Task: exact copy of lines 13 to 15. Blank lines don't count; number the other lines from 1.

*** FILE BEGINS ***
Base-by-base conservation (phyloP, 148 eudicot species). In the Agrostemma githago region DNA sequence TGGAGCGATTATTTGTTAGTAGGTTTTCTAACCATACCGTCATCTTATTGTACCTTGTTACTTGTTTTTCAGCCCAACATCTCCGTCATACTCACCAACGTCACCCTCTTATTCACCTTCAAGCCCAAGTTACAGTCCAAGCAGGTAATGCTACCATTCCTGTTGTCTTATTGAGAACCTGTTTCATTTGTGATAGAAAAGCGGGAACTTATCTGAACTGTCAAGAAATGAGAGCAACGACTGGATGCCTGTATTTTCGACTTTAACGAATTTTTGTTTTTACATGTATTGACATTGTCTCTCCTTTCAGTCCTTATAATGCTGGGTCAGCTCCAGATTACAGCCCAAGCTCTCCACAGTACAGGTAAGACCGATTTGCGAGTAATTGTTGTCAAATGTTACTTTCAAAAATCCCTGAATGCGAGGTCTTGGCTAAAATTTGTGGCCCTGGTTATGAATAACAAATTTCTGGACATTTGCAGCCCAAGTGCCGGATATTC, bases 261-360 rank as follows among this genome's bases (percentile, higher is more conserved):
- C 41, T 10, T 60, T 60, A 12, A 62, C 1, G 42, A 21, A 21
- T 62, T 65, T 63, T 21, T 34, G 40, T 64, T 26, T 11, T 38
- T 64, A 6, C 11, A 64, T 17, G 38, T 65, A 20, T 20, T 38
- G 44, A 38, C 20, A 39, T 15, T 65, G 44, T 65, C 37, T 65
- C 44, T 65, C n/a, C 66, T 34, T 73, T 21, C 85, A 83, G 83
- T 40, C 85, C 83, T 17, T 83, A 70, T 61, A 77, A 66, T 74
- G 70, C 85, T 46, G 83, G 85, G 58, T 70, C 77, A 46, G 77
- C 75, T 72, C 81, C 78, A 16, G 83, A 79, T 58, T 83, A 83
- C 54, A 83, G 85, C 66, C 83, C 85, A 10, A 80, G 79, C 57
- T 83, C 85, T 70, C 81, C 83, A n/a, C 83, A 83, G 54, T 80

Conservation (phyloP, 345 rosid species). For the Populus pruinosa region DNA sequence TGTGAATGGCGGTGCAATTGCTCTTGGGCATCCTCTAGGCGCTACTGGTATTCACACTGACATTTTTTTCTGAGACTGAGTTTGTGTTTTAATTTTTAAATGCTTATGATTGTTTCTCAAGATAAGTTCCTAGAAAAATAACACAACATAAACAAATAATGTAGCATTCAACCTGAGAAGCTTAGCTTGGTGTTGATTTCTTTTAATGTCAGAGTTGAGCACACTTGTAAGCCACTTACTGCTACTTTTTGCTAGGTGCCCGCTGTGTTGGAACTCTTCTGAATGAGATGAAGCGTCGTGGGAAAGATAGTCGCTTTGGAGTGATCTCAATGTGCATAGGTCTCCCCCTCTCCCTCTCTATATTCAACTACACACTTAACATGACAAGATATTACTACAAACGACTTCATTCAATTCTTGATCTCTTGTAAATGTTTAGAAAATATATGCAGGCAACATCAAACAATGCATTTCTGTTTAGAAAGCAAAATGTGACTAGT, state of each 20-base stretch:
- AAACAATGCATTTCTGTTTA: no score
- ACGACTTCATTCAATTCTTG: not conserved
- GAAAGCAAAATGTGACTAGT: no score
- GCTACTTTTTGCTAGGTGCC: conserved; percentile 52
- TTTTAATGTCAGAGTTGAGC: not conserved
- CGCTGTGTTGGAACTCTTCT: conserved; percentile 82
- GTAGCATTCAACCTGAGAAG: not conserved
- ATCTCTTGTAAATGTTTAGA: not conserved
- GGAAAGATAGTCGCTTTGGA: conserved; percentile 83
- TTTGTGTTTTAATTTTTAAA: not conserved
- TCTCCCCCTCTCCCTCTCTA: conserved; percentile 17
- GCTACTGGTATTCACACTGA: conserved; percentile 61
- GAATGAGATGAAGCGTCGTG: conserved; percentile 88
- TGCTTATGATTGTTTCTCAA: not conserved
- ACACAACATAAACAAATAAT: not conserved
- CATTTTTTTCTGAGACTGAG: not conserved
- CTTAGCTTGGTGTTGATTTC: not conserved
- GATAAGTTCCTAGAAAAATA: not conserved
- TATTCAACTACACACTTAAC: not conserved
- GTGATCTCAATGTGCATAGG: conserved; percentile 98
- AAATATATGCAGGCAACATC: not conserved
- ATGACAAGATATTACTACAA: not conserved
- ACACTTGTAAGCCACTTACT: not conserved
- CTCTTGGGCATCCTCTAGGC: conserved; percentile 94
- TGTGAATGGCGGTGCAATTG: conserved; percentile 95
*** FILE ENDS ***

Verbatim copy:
- AAACAATGCATTTCTGTTTA: no score
- ACGACTTCATTCAATTCTTG: not conserved
- GAAAGCAAAATGTGACTAGT: no score